Every class and every opportunity to work with great people is a gigantic blessing as well as a reminder of why I do this. For me, as noted at the end of this AAR, is the quality of student I get in class- to a person I’ve been humbled by the commitment and enthusiasm exhibited.
AAR Brushbeater RTO class 9-10 June 2018
This represents a group AAR, reflecting the opinions of four individuals in the class.
There were eight students, one woman and seven men, most from the southeast, but some from as far as California. One particularly gracious accommodation made by NC Scout and his family, for those who were not local to the area, was to provide a place for people to camp, an indoor shower and toilet, and hot, home cooked meals Friday evening, Saturday, and Sunday breakfast and lunch.
Although an amateur radio background is not a requirement, most had technician or general licenses, with a couple of extra class licenses. Students were not expected to bring their own radios, though this was not discouraged; radios were provided for the practical exercises. Although NC Scout devoted some time to higher power rigs and HF, the bulk of the class focused on HT radios.
Class started 0900 Saturday morning with adoption of a Signals Operating Index for the weekend. The class discussed a PACE plan, selecting primary, alternate, and contingency frequencies, and an emergency signal, as well as call signs, challenge & password pairs, numeric challenges, and Search and Rescue Numeric Encryption Groups.
Next, NC Scout discussed radio traffic handling, and then moved into report formats, designed to keep transmissions short and to the point without sacrificing pertinent information. The class learned about initial entry reports, SALUTE and SALT intelligence reports, as well as others important to the prepper community.
Having completed this, the class was divided into two groups, who walked out into the woods, and radioed reports to each other.
Next came a discussion of VHF/UHF for local communication, and the construction of antennas using inexpensive and readily available materials. After each student had built a 292 Jungle VHF antenna, NC Scout took the class out to demonstrate how these makeshift antennas had greater gain than the factory antenna on a hand-held.
After this we talked about directional antennas, antenna polarization, frequency selection, digital radio, and other techniques which can reduce the likelihood of eavesdropping. Some of the most interesting discussion centered around the use of digital radio, including the use of packet (AX-25 & WinLink) with HT radios and digital protocol HT radios.
The final didactic talk addressed HF for regional communication, and the day ended around 1800.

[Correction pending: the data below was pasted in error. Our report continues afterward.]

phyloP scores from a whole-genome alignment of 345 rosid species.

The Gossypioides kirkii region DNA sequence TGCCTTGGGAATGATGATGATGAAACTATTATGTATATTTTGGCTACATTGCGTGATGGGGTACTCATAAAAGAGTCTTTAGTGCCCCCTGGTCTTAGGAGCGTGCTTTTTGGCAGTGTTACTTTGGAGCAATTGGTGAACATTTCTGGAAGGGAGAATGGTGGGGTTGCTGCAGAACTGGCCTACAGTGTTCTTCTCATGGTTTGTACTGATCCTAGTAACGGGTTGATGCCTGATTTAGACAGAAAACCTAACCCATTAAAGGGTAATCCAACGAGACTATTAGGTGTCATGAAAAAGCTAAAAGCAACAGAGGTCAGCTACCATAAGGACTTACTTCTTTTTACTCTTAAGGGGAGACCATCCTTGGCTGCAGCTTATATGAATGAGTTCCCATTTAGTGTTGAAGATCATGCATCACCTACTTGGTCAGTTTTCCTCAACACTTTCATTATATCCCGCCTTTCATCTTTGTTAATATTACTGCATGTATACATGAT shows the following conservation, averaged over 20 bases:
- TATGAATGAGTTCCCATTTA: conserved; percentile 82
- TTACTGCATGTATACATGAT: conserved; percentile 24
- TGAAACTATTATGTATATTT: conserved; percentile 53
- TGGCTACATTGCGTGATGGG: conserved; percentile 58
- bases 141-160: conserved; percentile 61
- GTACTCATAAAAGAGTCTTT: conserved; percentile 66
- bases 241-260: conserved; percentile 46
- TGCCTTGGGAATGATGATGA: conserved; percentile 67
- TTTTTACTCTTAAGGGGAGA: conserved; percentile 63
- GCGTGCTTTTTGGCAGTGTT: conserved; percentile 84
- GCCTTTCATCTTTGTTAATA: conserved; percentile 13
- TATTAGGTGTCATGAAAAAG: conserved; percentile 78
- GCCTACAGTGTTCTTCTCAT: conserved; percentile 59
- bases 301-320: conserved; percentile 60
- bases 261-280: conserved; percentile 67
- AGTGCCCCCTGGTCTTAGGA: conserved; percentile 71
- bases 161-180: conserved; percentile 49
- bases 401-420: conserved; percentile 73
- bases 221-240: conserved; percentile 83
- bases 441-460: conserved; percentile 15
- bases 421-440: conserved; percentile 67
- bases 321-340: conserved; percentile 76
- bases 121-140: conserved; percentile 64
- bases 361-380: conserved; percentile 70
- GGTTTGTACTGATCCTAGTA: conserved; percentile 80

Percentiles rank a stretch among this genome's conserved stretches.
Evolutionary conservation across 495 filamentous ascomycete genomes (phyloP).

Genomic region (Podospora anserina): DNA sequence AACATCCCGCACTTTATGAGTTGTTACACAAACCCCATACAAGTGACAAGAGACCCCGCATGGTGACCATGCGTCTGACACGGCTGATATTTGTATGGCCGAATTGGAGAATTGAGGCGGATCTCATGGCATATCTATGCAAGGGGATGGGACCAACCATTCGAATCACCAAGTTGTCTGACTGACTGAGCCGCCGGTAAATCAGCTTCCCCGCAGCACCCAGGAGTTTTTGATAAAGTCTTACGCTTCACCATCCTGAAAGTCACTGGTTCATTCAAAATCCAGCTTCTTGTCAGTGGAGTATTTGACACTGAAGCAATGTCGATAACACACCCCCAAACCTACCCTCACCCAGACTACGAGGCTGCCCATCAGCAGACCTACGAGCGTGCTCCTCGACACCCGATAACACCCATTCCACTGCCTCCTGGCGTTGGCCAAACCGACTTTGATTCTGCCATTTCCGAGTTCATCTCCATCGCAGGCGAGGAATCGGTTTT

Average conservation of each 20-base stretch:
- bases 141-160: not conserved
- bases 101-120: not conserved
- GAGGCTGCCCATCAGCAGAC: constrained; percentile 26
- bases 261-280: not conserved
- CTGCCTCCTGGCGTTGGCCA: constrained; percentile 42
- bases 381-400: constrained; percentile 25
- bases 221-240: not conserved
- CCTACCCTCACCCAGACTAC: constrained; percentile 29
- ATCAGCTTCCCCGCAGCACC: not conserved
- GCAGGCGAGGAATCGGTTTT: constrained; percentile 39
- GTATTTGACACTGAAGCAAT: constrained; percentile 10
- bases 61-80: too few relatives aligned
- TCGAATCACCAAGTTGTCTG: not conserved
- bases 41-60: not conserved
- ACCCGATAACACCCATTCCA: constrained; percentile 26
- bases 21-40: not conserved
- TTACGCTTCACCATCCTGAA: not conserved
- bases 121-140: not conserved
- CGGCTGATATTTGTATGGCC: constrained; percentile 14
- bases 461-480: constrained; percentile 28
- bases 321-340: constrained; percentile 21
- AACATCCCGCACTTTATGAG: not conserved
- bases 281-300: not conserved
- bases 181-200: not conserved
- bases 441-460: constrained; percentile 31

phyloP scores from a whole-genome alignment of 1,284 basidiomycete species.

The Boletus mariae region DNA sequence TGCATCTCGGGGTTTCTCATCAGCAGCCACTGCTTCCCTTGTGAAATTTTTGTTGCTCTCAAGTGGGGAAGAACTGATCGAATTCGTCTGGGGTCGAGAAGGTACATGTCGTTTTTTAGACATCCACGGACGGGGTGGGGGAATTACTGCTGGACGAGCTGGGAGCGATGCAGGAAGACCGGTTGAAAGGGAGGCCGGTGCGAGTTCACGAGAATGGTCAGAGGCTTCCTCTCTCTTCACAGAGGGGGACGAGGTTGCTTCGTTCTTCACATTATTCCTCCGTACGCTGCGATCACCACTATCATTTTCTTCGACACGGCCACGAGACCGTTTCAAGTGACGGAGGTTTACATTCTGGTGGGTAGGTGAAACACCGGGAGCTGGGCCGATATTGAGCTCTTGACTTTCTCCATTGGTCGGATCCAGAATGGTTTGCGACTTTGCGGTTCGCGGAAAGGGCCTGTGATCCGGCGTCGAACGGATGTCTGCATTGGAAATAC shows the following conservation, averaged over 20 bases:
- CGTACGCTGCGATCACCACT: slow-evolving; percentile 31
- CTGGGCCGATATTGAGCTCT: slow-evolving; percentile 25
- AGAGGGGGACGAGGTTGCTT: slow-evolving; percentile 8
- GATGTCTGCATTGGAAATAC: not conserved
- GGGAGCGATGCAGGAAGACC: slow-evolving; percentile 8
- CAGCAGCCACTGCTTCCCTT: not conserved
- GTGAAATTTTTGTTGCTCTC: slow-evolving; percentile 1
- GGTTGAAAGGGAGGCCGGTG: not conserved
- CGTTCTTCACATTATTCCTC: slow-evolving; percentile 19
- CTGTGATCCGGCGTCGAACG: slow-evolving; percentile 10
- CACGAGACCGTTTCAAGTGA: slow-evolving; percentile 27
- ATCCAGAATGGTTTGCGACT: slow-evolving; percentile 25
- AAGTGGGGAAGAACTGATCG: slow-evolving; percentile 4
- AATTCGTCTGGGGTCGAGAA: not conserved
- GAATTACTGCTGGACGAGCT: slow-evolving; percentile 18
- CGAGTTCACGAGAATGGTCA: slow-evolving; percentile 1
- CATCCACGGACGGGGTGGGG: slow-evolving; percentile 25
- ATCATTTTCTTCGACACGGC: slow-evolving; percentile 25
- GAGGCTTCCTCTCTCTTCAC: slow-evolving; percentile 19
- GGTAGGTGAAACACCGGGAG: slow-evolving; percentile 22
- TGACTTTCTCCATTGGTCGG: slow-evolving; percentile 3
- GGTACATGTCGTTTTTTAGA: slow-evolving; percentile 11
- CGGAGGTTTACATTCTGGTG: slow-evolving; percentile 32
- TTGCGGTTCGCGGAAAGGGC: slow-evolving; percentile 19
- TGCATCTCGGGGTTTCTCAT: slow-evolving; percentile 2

Class resumed Sunday at 0900, and was devoted to a field exercise, based upon a scenario of civil unrest, with the need for a reconnaissance patrol of the property. Class was divided into two groups, with one group patrolling, and the other manning the tactical operations center. The patrol group scouted, and radioed back to the TOC using one of the field expedient antennas from Saturday, and after the patrol was completed, the groups switched roles.
Class ended around 1400 after a debrief. NC Scout welcomed suggestions and criticism, and pointed out that he was constantly updating the class based upon this feedback.
One point that NC Scout emphasized was the primacy of knowledge over equipment – doing things cheaply using better technique. When he talked about specific brands and models, he did this to point out particular features, strengths, or weaknesses. He explained the pros and cons of the equipment that he owned and why they were important, but never pushed a specific product. The class was much more about learning your own equipment and how to use what you have, rather than what you needed to buy.
For example, the class issue radio was a Baofeng. While NC Scout pointed out some of the disadvantages of this brand, a popular budget/entry level HT, in the exercises we learned to work around its limitations. By building a handmade antenna with <$5 worth of parts and 10 minutes of effort and placing it high, we were able to hit a repeater 25 miles away using a 4-watt $30 Baofeng. No need for a power-hog rig that dims the neighborhood street lights when you hit the push-to-transmit button.
Another point that was made clear was that even high level hams — with extra class licenses and years of experience contesting, chasing DX, passing traffic in nets, participating in ARES, and building antennas and equipment — did not necessarily have the skills that might be needed if our nation entered a period of conflict and unrest. NC Scout taught some of these skills, and pointed the direction for interested students to learn more on their own after they returned home.
A final point was that with the quality and interests of the students, as well as the atmosphere that NC Scout cultivated, some of the most valuable aspects of the weekend were the useful and informative conversations among groups of students and with NC Scout, related to radio communication as well as to general preparedness and even politics. All of us left with new friends and new ideas.
This is the only class of its kind taught anywhere that I’m aware of. There’s two additional open enrollments scheduled:
- 14-15 July
- 11-12 August
Email me at firstname.lastname@example.org for more details.